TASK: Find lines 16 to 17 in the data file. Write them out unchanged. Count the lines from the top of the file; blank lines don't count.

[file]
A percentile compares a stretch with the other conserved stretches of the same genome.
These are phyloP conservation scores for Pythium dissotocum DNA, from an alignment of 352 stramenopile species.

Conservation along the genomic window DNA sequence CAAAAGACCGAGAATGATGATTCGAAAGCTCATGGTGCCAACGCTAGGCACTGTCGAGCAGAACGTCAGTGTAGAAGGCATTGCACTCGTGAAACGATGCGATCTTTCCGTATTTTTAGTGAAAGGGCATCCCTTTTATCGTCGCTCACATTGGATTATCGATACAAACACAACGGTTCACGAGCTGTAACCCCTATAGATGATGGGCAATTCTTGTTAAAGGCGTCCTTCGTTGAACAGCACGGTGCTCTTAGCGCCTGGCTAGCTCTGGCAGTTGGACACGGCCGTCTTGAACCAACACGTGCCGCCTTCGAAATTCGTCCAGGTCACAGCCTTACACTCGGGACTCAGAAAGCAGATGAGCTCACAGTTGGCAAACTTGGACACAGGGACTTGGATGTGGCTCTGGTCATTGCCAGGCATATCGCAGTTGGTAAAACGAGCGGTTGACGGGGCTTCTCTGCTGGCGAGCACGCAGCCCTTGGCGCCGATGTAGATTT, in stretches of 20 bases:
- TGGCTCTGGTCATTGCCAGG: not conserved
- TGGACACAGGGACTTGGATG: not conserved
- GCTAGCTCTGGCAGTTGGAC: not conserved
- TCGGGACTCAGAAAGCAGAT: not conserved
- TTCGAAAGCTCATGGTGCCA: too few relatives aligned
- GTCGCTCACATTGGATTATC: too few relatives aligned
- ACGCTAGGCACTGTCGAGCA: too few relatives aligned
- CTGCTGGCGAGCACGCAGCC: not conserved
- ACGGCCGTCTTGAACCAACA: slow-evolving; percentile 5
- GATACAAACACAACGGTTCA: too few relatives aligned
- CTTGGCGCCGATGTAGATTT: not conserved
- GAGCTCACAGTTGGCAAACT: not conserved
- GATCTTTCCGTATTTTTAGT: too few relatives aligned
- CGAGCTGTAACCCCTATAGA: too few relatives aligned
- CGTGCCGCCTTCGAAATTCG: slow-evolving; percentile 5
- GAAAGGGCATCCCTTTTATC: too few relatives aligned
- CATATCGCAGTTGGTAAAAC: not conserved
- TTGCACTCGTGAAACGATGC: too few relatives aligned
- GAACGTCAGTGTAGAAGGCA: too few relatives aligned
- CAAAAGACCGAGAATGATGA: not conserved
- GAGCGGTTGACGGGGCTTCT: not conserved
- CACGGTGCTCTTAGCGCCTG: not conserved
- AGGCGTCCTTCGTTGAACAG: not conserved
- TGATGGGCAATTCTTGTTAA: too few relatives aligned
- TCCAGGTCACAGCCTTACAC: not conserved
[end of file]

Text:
- GATCTTTCCGTATTTTTAGT: too few relatives aligned
- CGAGCTGTAACCCCTATAGA: too few relatives aligned